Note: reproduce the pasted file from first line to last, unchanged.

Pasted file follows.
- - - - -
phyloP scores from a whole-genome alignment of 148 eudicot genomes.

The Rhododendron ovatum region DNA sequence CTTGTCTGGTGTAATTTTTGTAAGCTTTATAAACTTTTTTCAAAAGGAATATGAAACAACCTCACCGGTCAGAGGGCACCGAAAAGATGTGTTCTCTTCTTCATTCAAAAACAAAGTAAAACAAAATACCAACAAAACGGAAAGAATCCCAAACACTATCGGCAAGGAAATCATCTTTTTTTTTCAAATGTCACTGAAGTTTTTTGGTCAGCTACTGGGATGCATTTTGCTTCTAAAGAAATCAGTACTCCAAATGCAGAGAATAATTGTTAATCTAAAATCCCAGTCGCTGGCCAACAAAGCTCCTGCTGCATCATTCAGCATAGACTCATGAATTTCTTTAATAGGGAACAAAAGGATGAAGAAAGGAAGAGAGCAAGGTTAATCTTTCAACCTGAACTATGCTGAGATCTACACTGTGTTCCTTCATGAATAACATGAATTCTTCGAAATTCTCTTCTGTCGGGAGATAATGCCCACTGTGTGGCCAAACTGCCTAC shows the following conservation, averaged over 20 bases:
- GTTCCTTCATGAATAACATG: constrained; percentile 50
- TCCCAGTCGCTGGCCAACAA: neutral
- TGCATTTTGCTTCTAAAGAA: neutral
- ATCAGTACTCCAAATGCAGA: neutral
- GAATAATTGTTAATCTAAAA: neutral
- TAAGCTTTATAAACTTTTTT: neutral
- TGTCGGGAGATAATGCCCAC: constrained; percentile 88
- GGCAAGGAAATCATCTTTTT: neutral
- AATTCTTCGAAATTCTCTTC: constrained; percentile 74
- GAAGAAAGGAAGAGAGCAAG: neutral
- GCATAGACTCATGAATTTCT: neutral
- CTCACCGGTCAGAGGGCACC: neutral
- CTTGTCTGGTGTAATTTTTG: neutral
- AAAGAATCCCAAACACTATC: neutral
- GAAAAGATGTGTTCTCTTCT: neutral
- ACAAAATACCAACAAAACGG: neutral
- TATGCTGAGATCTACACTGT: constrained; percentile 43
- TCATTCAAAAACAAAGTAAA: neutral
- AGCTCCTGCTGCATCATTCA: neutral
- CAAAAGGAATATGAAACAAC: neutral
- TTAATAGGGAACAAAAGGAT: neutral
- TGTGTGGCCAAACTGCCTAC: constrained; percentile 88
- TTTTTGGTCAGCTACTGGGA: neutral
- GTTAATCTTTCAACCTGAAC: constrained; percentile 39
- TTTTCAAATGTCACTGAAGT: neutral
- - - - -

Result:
phyloP scores from a whole-genome alignment of 148 eudicot genomes.

The Rhododendron ovatum region DNA sequence CTTGTCTGGTGTAATTTTTGTAAGCTTTATAAACTTTTTTCAAAAGGAATATGAAACAACCTCACCGGTCAGAGGGCACCGAAAAGATGTGTTCTCTTCTTCATTCAAAAACAAAGTAAAACAAAATACCAACAAAACGGAAAGAATCCCAAACACTATCGGCAAGGAAATCATCTTTTTTTTTCAAATGTCACTGAAGTTTTTTGGTCAGCTACTGGGATGCATTTTGCTTCTAAAGAAATCAGTACTCCAAATGCAGAGAATAATTGTTAATCTAAAATCCCAGTCGCTGGCCAACAAAGCTCCTGCTGCATCATTCAGCATAGACTCATGAATTTCTTTAATAGGGAACAAAAGGATGAAGAAAGGAAGAGAGCAAGGTTAATCTTTCAACCTGAACTATGCTGAGATCTACACTGTGTTCCTTCATGAATAACATGAATTCTTCGAAATTCTCTTCTGTCGGGAGATAATGCCCACTGTGTGGCCAAACTGCCTAC shows the following conservation, averaged over 20 bases:
- GTTCCTTCATGAATAACATG: constrained; percentile 50
- TCCCAGTCGCTGGCCAACAA: neutral
- TGCATTTTGCTTCTAAAGAA: neutral
- ATCAGTACTCCAAATGCAGA: neutral
- GAATAATTGTTAATCTAAAA: neutral
- TAAGCTTTATAAACTTTTTT: neutral
- TGTCGGGAGATAATGCCCAC: constrained; percentile 88
- GGCAAGGAAATCATCTTTTT: neutral
- AATTCTTCGAAATTCTCTTC: constrained; percentile 74
- GAAGAAAGGAAGAGAGCAAG: neutral
- GCATAGACTCATGAATTTCT: neutral
- CTCACCGGTCAGAGGGCACC: neutral
- CTTGTCTGGTGTAATTTTTG: neutral
- AAAGAATCCCAAACACTATC: neutral
- GAAAAGATGTGTTCTCTTCT: neutral
- ACAAAATACCAACAAAACGG: neutral
- TATGCTGAGATCTACACTGT: constrained; percentile 43
- TCATTCAAAAACAAAGTAAA: neutral
- AGCTCCTGCTGCATCATTCA: neutral
- CAAAAGGAATATGAAACAAC: neutral
- TTAATAGGGAACAAAAGGAT: neutral
- TGTGTGGCCAAACTGCCTAC: constrained; percentile 88
- TTTTTGGTCAGCTACTGGGA: neutral
- GTTAATCTTTCAACCTGAAC: constrained; percentile 39
- TTTTCAAATGTCACTGAAGT: neutral